Inviting Zip to move with me.
He's accepted the invite and is wondering
whether he needs to bring his own cookies.

Your facial expression will also say something.  A toothy grin, depending on the learner, may be a good thing or a sign of anger and aggression.  Best to start with as few teeth visible as possible while still keeping your face and eyes round and relaxed.  If you're tense and high-strung, there are drugs for this stage.

Hands at your sides and relaxed indicates a non-aggressive attitude.  Hands out to the sides, while you may think mean "I want to hug you!" can come across as making yourself look bigger and more menacing.  A number of species use that ploy to intimidate.  You're not trying to intimidate the learner, so stop doing that.  If you want to indicate that contact is welcome, reach a hand forward slightly, palm up if it's to a horse, palm down if it's to a canine, your choice if it's a human (but avoid a fist at this point).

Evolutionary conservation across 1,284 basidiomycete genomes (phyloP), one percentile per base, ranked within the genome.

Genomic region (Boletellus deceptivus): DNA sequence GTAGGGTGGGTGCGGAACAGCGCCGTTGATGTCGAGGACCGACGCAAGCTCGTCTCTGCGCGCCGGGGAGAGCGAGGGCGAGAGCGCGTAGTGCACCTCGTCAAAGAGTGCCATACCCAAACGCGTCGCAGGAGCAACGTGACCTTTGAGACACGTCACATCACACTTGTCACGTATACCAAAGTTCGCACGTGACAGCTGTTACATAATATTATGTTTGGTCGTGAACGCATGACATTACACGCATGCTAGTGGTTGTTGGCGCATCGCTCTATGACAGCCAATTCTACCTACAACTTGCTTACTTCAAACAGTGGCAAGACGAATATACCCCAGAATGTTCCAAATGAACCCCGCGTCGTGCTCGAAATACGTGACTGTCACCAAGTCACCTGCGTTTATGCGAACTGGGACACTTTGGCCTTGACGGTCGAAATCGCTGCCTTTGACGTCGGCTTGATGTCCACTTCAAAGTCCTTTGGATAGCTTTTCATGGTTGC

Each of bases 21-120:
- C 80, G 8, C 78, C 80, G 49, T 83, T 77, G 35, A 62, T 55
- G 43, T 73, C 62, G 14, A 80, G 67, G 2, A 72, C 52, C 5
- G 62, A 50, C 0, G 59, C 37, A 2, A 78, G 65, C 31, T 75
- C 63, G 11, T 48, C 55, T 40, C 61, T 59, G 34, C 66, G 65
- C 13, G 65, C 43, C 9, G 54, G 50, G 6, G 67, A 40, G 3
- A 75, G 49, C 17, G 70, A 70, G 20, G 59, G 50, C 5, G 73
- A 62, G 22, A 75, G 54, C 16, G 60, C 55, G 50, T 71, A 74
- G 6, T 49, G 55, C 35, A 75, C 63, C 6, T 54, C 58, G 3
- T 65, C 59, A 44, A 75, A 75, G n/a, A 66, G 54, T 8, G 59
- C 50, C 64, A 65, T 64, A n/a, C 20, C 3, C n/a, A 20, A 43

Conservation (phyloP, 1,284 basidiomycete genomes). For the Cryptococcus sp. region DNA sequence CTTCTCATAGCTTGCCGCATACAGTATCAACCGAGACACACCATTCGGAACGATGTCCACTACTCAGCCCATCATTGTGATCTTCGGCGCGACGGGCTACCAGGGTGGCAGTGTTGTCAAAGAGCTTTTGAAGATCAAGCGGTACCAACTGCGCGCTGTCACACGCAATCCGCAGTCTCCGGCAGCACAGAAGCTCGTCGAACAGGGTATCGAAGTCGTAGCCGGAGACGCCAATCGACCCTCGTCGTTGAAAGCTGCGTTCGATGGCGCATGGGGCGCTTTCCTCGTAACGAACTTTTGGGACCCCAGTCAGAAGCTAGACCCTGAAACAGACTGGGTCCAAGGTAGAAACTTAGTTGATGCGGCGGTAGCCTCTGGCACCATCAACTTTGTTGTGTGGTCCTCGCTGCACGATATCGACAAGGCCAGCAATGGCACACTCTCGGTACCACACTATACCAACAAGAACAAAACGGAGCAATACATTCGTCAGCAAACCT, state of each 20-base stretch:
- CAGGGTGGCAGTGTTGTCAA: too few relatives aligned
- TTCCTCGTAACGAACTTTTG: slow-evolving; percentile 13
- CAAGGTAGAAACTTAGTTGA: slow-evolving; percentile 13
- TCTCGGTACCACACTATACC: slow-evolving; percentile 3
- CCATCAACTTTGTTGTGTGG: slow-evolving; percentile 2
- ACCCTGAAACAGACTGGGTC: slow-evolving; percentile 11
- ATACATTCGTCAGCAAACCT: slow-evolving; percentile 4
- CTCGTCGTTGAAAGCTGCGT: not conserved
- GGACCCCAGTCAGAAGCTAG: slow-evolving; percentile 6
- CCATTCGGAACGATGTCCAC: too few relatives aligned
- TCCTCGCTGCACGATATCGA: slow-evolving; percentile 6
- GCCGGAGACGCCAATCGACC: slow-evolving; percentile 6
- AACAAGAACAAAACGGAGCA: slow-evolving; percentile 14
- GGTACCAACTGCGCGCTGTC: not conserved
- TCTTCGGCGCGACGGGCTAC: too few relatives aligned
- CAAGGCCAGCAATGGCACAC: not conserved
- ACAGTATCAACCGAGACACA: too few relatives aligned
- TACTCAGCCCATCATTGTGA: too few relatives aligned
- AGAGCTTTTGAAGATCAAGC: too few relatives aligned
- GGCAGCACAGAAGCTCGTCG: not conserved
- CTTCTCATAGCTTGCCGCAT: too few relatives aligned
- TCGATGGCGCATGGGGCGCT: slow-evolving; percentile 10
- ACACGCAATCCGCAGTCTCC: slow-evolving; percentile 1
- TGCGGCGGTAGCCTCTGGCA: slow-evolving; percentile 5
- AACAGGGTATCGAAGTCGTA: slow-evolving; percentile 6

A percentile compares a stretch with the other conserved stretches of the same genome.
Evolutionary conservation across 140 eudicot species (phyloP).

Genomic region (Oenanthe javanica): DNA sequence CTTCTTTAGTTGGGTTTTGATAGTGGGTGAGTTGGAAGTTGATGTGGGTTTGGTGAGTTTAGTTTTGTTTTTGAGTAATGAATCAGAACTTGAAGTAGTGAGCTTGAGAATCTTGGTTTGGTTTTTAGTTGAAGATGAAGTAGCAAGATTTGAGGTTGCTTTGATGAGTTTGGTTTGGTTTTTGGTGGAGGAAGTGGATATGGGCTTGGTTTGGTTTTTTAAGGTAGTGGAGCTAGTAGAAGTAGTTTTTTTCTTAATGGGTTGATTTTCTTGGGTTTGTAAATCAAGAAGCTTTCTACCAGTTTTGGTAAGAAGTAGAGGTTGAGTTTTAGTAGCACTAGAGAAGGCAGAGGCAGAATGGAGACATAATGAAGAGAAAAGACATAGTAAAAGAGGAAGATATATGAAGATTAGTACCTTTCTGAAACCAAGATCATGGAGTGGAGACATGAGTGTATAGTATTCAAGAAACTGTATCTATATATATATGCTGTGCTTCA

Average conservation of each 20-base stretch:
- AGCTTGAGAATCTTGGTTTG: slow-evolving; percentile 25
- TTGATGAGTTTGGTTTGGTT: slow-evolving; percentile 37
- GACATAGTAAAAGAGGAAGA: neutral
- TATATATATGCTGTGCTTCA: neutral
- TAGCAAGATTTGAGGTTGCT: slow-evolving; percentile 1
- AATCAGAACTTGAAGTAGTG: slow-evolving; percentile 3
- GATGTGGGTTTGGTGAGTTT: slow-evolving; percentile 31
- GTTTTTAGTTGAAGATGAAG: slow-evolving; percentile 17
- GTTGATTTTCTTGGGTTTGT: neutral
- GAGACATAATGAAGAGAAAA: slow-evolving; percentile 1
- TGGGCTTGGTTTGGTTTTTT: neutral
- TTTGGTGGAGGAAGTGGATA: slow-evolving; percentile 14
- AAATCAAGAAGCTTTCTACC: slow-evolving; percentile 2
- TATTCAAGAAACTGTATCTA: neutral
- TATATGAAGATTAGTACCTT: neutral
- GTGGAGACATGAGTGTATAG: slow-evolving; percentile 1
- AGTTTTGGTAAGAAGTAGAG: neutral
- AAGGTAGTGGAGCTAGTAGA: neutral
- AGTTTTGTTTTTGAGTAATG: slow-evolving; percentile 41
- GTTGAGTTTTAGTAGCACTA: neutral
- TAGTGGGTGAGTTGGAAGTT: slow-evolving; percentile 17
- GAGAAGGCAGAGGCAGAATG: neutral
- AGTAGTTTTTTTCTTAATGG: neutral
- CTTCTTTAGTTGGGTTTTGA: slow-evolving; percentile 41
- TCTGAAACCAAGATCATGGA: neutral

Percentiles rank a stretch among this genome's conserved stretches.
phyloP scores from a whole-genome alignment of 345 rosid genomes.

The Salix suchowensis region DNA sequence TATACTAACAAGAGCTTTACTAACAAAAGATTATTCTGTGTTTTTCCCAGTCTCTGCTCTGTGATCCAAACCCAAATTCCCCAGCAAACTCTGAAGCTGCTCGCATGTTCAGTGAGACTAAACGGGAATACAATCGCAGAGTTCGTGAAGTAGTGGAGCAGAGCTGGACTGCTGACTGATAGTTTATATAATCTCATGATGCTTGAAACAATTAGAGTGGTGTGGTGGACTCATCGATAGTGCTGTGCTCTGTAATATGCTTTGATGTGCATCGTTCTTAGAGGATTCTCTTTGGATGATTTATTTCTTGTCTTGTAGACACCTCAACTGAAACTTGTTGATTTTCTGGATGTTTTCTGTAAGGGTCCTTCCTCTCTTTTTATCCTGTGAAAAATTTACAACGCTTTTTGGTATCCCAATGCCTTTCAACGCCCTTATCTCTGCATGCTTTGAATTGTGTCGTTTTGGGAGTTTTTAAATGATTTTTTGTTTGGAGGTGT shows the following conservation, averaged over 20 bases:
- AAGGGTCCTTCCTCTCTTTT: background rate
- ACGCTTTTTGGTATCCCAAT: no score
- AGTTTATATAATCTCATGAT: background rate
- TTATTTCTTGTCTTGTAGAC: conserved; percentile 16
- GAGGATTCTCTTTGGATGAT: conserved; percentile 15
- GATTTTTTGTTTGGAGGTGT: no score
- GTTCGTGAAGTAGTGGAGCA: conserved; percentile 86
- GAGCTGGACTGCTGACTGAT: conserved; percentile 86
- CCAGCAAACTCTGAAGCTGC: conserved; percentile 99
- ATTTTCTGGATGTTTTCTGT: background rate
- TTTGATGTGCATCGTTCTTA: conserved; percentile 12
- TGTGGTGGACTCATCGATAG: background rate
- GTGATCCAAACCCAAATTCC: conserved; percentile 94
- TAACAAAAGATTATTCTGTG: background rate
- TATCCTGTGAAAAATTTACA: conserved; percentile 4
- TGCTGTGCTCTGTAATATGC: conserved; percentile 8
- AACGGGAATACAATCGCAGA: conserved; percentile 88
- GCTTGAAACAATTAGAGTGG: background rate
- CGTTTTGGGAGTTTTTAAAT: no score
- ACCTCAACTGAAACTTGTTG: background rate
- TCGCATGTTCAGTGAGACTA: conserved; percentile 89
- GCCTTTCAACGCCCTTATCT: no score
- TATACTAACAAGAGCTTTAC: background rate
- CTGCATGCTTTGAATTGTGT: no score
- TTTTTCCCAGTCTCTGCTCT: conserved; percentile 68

I was taught by someone a long time ago that the best approach to doing anything with a horse is to be completely matter-of-fact about it.  In movement, that translates into smooth, not jerky.  It also means a normal working speed, not a slow ballet that scares the bejeezus out of the horse and everyone else around you.  You're not teaching yoga, so be as normal as you can.  Move around the horse as if you know exactly what you're doing.  No sudden moves.  No big moves.  Just work around the horse as if you were cleaning your house (only without the cursing about food spawning fruit flies under the sofa).

The title of Laban's 1966 book is Space Harmony, which should give you a good idea about how this is all supposed to work together.  You have a personal space.  So does your horse.  You want to avoid moving too much in his, and you want him to enter yours only on command, so it's important that you demonstrate the outlines of your spaces with every movement.  Since Space Harmony  is not available, try The Art and Science of Dance/Movement Therapy.  I haven't read it, but it got five stars, which makes it worthy of consideration if you're looking to learn more about all of this on your own.